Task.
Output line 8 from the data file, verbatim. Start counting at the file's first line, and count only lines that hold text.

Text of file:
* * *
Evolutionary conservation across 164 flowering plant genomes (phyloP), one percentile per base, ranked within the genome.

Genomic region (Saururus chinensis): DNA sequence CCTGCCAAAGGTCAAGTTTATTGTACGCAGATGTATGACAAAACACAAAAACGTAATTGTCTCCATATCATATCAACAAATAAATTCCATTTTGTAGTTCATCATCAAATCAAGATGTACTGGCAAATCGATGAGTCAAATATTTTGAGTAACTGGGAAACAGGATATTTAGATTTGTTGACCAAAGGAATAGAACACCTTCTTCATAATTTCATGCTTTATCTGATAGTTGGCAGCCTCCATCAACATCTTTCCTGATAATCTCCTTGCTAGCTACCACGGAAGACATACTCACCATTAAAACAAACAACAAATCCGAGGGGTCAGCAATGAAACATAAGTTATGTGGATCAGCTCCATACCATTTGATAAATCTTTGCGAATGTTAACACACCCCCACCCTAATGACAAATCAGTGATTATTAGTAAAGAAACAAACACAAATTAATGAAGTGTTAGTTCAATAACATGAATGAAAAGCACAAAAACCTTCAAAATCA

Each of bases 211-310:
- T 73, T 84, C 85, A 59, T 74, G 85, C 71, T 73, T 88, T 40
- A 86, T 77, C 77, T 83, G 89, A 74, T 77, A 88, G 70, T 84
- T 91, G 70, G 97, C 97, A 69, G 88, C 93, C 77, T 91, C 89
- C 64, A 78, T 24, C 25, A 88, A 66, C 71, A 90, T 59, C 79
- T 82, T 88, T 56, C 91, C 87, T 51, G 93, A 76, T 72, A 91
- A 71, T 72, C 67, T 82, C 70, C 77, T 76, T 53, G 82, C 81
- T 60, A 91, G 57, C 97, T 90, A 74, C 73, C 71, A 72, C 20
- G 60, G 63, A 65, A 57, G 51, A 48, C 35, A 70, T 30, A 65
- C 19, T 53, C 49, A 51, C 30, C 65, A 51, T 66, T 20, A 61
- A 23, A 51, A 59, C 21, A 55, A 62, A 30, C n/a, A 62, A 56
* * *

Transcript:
- T 82, T 88, T 56, C 91, C 87, T 51, G 93, A 76, T 72, A 91